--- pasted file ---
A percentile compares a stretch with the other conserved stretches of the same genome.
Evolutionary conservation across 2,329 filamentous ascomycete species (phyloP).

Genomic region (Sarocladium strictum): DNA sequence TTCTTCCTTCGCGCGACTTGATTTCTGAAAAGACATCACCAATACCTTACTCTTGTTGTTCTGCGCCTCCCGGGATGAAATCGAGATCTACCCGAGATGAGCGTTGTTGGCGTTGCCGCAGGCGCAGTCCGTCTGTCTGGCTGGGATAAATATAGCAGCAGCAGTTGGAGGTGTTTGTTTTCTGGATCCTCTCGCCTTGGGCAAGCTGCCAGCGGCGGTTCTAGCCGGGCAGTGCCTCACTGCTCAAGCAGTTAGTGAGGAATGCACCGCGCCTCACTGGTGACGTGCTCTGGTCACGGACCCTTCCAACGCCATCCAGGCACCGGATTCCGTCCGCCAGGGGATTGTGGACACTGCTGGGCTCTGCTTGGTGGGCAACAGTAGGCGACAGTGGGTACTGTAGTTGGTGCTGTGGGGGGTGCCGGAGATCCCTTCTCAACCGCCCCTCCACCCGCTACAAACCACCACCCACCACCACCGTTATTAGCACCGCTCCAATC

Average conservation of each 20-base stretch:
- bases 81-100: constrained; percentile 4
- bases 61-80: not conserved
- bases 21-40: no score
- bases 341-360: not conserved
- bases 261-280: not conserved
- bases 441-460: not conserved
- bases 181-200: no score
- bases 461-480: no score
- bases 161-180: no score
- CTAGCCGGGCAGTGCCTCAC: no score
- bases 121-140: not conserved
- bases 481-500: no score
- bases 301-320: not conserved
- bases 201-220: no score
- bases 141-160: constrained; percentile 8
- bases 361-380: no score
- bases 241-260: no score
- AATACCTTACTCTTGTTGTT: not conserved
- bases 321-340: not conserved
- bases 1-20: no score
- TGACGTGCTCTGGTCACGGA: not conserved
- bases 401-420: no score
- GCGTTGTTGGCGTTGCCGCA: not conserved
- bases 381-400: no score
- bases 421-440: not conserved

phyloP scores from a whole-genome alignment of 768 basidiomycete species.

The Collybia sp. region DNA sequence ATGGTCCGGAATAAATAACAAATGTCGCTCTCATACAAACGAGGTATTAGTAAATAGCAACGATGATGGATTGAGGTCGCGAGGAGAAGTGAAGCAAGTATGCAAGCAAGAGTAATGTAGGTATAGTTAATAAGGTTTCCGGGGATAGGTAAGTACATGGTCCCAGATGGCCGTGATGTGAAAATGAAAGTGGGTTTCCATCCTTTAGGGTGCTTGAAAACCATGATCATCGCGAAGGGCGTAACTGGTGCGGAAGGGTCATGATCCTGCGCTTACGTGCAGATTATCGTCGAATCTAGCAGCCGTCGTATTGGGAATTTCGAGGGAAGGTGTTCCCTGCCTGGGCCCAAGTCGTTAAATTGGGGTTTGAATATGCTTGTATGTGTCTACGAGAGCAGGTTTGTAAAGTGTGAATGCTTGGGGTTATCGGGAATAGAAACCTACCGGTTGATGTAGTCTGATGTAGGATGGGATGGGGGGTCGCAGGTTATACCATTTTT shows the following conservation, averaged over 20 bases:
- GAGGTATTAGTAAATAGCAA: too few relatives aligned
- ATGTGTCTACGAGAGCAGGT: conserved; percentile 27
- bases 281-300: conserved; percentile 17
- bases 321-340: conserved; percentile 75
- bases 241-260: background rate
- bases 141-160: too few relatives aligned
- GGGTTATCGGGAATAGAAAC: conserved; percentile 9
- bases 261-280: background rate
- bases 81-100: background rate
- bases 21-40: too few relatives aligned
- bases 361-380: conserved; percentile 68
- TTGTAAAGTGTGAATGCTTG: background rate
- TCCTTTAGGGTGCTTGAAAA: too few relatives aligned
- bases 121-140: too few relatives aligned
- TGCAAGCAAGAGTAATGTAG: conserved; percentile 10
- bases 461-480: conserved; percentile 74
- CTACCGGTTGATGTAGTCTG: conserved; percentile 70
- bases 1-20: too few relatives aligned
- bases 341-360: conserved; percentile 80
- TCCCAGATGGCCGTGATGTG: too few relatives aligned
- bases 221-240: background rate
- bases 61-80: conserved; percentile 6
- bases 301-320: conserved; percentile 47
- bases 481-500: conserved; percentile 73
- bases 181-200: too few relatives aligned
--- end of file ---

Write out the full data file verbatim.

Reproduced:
A percentile compares a stretch with the other conserved stretches of the same genome.
Evolutionary conservation across 2,329 filamentous ascomycete species (phyloP).

Genomic region (Sarocladium strictum): DNA sequence TTCTTCCTTCGCGCGACTTGATTTCTGAAAAGACATCACCAATACCTTACTCTTGTTGTTCTGCGCCTCCCGGGATGAAATCGAGATCTACCCGAGATGAGCGTTGTTGGCGTTGCCGCAGGCGCAGTCCGTCTGTCTGGCTGGGATAAATATAGCAGCAGCAGTTGGAGGTGTTTGTTTTCTGGATCCTCTCGCCTTGGGCAAGCTGCCAGCGGCGGTTCTAGCCGGGCAGTGCCTCACTGCTCAAGCAGTTAGTGAGGAATGCACCGCGCCTCACTGGTGACGTGCTCTGGTCACGGACCCTTCCAACGCCATCCAGGCACCGGATTCCGTCCGCCAGGGGATTGTGGACACTGCTGGGCTCTGCTTGGTGGGCAACAGTAGGCGACAGTGGGTACTGTAGTTGGTGCTGTGGGGGGTGCCGGAGATCCCTTCTCAACCGCCCCTCCACCCGCTACAAACCACCACCCACCACCACCGTTATTAGCACCGCTCCAATC

Average conservation of each 20-base stretch:
- bases 81-100: constrained; percentile 4
- bases 61-80: not conserved
- bases 21-40: no score
- bases 341-360: not conserved
- bases 261-280: not conserved
- bases 441-460: not conserved
- bases 181-200: no score
- bases 461-480: no score
- bases 161-180: no score
- CTAGCCGGGCAGTGCCTCAC: no score
- bases 121-140: not conserved
- bases 481-500: no score
- bases 301-320: not conserved
- bases 201-220: no score
- bases 141-160: constrained; percentile 8
- bases 361-380: no score
- bases 241-260: no score
- AATACCTTACTCTTGTTGTT: not conserved
- bases 321-340: not conserved
- bases 1-20: no score
- TGACGTGCTCTGGTCACGGA: not conserved
- bases 401-420: no score
- GCGTTGTTGGCGTTGCCGCA: not conserved
- bases 381-400: no score
- bases 421-440: not conserved

phyloP scores from a whole-genome alignment of 768 basidiomycete species.

The Collybia sp. region DNA sequence ATGGTCCGGAATAAATAACAAATGTCGCTCTCATACAAACGAGGTATTAGTAAATAGCAACGATGATGGATTGAGGTCGCGAGGAGAAGTGAAGCAAGTATGCAAGCAAGAGTAATGTAGGTATAGTTAATAAGGTTTCCGGGGATAGGTAAGTACATGGTCCCAGATGGCCGTGATGTGAAAATGAAAGTGGGTTTCCATCCTTTAGGGTGCTTGAAAACCATGATCATCGCGAAGGGCGTAACTGGTGCGGAAGGGTCATGATCCTGCGCTTACGTGCAGATTATCGTCGAATCTAGCAGCCGTCGTATTGGGAATTTCGAGGGAAGGTGTTCCCTGCCTGGGCCCAAGTCGTTAAATTGGGGTTTGAATATGCTTGTATGTGTCTACGAGAGCAGGTTTGTAAAGTGTGAATGCTTGGGGTTATCGGGAATAGAAACCTACCGGTTGATGTAGTCTGATGTAGGATGGGATGGGGGGTCGCAGGTTATACCATTTTT shows the following conservation, averaged over 20 bases:
- GAGGTATTAGTAAATAGCAA: too few relatives aligned
- ATGTGTCTACGAGAGCAGGT: conserved; percentile 27
- bases 281-300: conserved; percentile 17
- bases 321-340: conserved; percentile 75
- bases 241-260: background rate
- bases 141-160: too few relatives aligned
- GGGTTATCGGGAATAGAAAC: conserved; percentile 9
- bases 261-280: background rate
- bases 81-100: background rate
- bases 21-40: too few relatives aligned
- bases 361-380: conserved; percentile 68
- TTGTAAAGTGTGAATGCTTG: background rate
- TCCTTTAGGGTGCTTGAAAA: too few relatives aligned
- bases 121-140: too few relatives aligned
- TGCAAGCAAGAGTAATGTAG: conserved; percentile 10
- bases 461-480: conserved; percentile 74
- CTACCGGTTGATGTAGTCTG: conserved; percentile 70
- bases 1-20: too few relatives aligned
- bases 341-360: conserved; percentile 80
- TCCCAGATGGCCGTGATGTG: too few relatives aligned
- bases 221-240: background rate
- bases 61-80: conserved; percentile 6
- bases 301-320: conserved; percentile 47
- bases 481-500: conserved; percentile 73
- bases 181-200: too few relatives aligned